Juramentado is the pseudonym for Armando J. Heredia, a civilian observer of naval affairs. He is an IT Risk and Information Security practitioner, with a background in the defense and financial services industries. The views and opinions expressed in this article are those of the author, and do not necessarily represent the views of, and should not be attributed to, any particular nation’s government or related agency.

Hampton Roads September Social

The Hampton Roads chapter is proud to announce the September meet-up, which will kick off at 6:30pm on Tuesday, September 9th and will be held in the Elizabeth River Room at Town Point Club in downtown Norfolk.

Butch Bracknell, CIMSEC member and author of the recent op-ed “Trimming Presidential War Powers,” will be addressing members on recent events in Iraq and Syria with an eye to their strategic and maritime implications.

All are welcome, but RSVPs are required (RSVP Here), as it will determine how much food is ordered for everyone. Please also note the dress code of business casual. Hope to see you for an evening of maritime discussion!


Sea Control 50 – Japan’s Defense Policy

seacontrol2Get ready to hear two Asia Pacific analysts share their views on Japan’s remilitarisation and its implications for regional security. Natalie Sambhi, of the Australian Strategic Policy Institute, interviews Dr Tomohiko Satake, a fellow at the National Institute for Defense Studies in Tokyo and visiting fellow at ASPI, and Dr Benjamin Schreer, a senior analyst in defence strategy at ASPI. Both analysts discuss the drivers behind the recent decision to reinterpret Japan’s constitution, the implications of Japan’s new white paper, and relations with China and Australia.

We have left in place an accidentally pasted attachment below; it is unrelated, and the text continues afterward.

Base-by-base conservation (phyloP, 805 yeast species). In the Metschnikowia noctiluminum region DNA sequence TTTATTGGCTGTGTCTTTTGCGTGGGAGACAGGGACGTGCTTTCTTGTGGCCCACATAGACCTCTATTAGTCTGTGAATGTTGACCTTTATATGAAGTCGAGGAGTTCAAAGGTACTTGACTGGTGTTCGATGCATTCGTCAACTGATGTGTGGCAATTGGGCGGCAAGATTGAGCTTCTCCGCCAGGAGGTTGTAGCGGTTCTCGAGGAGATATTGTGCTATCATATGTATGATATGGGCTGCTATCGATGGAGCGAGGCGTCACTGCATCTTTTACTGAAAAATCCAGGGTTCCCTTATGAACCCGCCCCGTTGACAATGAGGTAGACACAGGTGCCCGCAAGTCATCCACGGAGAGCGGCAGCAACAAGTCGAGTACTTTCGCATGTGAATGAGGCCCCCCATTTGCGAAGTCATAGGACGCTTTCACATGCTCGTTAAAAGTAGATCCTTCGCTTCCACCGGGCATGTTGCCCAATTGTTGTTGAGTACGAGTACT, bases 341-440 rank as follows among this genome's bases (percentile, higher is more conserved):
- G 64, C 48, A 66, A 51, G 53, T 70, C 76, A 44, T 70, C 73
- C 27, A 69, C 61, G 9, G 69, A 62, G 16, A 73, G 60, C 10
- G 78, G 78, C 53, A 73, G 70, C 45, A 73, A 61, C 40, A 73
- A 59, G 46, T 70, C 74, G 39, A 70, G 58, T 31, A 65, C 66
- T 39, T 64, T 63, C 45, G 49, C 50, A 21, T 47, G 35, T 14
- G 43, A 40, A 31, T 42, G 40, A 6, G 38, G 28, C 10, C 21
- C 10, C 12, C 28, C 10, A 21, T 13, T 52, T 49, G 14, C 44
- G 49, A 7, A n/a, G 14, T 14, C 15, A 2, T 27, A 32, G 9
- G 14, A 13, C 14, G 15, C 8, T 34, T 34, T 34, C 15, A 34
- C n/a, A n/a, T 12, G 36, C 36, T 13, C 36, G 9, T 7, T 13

DOWNLOAD: Sea Control 50 – Japan’s Defense Policy

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Developing a Strategic Cadre in the Information Dominance Corps

“The EM-cyber environment is now so fundamental to military operations and so critical to our national interests that we must start treating it as a warfighting domain on par with – or perhaps even more important than – land, sea, air, and space.”

-Admiral Jonathan W. Greenert
Chief of Naval Operations
Proceedings Magazine, December 2012 (Vol 138/12)

EM War

The U.S. Navy has embraced the electromagnetic (EM)-cyber domain as a core warfighting domain, combining critical Navy communities in Information Warfare, Intelligence, Information Professional, Meteorology, Oceanography and Space Operations into an “Information Dominance” Corps. A series of policy statements and guiding documents have been recently published governing how the Navy will approach this domain, including the Information Dominance Roadmap (2013-2028), the Navy Information Dominance Corps Human Capital Strategy (2012-2017), and the Navy Strategy for Achieving Information Dominance (2013-2017). [1] These have been followed by the CNO’s Navigation Plan (2015-2019)  [2], which identifies combat maneuver capabilities in the EM-cyber domain as critical to the operating tenants of warfighting first, forward operating and readiness.

These all represent important steps in addressing the critical challenges we face globally as a Navy, especially from state and non-state actors who can complicate the ability of naval forces to move into a theater (anti-access) and maneuver within the theater (area-denial). We no longer occupy the “information high ground” in the EM-cyber domain, and our most advanced forces and weapons systems are held at risk not only by technologically advanced anti-ship missiles but also by inexpensive and readily available A2/AD strategies.

What is missing, however, from this plan of action is the development of a “strategic cadre” within the Information Dominance Corps, who can meet the CNO’s vision. The Human Capital Strategy identifies as its fourth goal “Create a Warfighting Culture,” which is certainly admirable and necessary. This goal is supported by two objectives: orient the “total Navy workforce to the IDC mission” and “leverage kill chain concepts (integrated fires) to depict and communicate the process through which the ID discipline contributes to the delivery of warfighting effects.” This implies an ID corps which is tactically proficient and the need for the Navy to recognize how it fits within warfighting. But it seems to skirt too close to suggesting the ID corps – and EM-cyber – enables the delivery of warfighting effects rather than delivering those effects itself. Weaponized cyber code is no different than a Tomahawk fired from a ship or submarine or a JDAM dropped from an F/A-18.